The effect of granulocyte-colony stimulating factor on rotator cuff healing after injury and repair

David Ross, Tristan Maerz, Michael Kurdziel, Joel Hein, Shashin Doshi, Asheesh Bedi, Kyle Anderson, Kevin Baker
Clinical Orthopaedics and related Research 2015, 473 (5): 1655-64

BACKGROUND: The failure rate of tendon-bone healing after repair of rotator cuff tears remains high. A variety of biologic- and cell-based therapies aimed at improving rotator cuff healing have been investigated, and stem cell-based techniques have become increasingly more common. However, most studies have focused on the implantation of exogenous cells, which introduces higher risk and cost. We aimed to improve rotator cuff healing by inducing endogenous stem cell mobilization with systemic administration of granulocyte-colony stimulating factor (G-CSF).

QUESTIONS/PURPOSES: We asked: (1) Does G-CSF administration increase local cellularity after acute rotator cuff repair? (2) Is there histologic evidence that G-CSF improved organization at the healing enthesis? (3) Does G-CSF administration improve biomechanical properties of the healing supraspinatus tendon-bone complex? (4) Are there micro-MRI-based observations indicating G-CSF-augmented tendon-bone healing?

METHODS: After creation of full-thickness supraspinatus tendon defects with immediate repair, 52 rats were randomized to control or G-CSF-treated groups. G-CSF was administered for 5 days after repair and rats were euthanized at 12 or 19 postoperative days. Shoulders were subjected to micro-MR imaging, stress relaxation, and load-to-failure as well as blinded histologic and histomorphometric analyses.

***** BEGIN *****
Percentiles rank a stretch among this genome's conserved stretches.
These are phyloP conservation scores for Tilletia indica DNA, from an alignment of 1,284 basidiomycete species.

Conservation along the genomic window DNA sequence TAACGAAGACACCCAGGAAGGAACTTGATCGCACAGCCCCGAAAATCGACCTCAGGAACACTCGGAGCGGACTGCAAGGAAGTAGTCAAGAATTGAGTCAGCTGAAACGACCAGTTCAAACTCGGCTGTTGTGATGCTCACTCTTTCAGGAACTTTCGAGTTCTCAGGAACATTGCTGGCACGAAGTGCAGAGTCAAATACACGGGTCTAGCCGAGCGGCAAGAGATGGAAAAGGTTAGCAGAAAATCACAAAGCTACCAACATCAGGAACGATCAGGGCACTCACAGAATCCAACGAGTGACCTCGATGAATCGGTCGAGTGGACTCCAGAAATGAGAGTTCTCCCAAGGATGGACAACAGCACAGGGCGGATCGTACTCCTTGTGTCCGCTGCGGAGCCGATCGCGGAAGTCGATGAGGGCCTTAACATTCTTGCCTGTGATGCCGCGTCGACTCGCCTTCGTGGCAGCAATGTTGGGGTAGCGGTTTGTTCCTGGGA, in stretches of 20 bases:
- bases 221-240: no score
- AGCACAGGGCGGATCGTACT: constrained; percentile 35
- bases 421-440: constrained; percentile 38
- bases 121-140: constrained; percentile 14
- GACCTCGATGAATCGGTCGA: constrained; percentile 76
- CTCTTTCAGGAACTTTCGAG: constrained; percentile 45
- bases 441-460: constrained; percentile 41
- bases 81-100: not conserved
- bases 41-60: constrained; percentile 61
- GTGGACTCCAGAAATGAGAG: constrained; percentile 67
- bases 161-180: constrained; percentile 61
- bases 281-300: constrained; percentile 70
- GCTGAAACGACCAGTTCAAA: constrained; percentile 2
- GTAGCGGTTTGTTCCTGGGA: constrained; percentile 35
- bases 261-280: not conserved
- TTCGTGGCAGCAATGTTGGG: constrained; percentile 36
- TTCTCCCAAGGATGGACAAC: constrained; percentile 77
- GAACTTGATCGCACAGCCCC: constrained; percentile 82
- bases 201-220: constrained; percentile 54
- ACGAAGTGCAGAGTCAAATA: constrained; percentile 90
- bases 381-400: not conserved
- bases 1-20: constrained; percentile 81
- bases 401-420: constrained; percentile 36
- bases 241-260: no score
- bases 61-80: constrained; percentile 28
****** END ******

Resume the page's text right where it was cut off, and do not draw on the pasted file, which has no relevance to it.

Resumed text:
RESULTS: G-CSF-treated animals had significantly higher cellularity composite scores at 12 and 19 days compared with both control (12 days: 7.40 ± 1.14 [confidence interval {CI}, 5.98-8.81] versus 4.50 ± 0.57 [CI, 3.58-5.41], p = 0.038; 19 days: 8.00 ± 1.00 [CI, 6.75-9.24] versus 5.40 ± 0.89 [CI, 4.28-6.51], p = 0.023) and normal animals (12 days: p = 0.029; 19 days: p = 0.019). There was no significant difference between G-CSF-treated animals or control animals in ultimate stress (MPa) and strain, modulus (MPa), or yield stress (MPa) and strain at either 12 days (p = 1.000, p = 0.104, p = 1.000, p = 0.909, and p = 0.483, respectively) or 19 days (p = 0.999, p = 0.964, p = 1.000, p = 0.988, and p = 0.904, respectively). There was no difference in MRI score between G-CSF and control animals at either 12 days (2.7 ± 1.8 [CI, 1.08-4.24] versus 2.3 ± 1.8 [CI, 0.49-4.17], p = 0.623) or 19 days (2.5 ± 1.4 [CI, 1.05-3.94] versus 2.3 ± 1.5 [CI, 0.75-3.91], p = 0.737). G-CSF-treated animals exhibited significantly lower relative bone volume compared with normal animals in the entire humeral head (24.89 ± 3.80 [CI, 20.17-29.60) versus 32.50 ± 2.38 [CI, 29.99-35.01], p = 0.009) and at the supraspinatus insertion (25.67 ± 5.33 [CI, 19.04-32.29] versus 33.36 ± 1.69 [CI, 31.58-35.14], p = 0.027) at 12 days. Further analysis did not reveal any additional significant relationships with respect to regional bone volume or trabecular thickness between groups and time points (p > 0.05).

CLINICAL RELEVANCE: Postoperative stem cell mobilization agents may be an effective way to enhance rotator cuff repair. Future studies regarding the kinetics of mobilization, the homing capacity of mobilized cells to injured tissues, and the ability of homing cells to participate in regenerative pathways are necessary.

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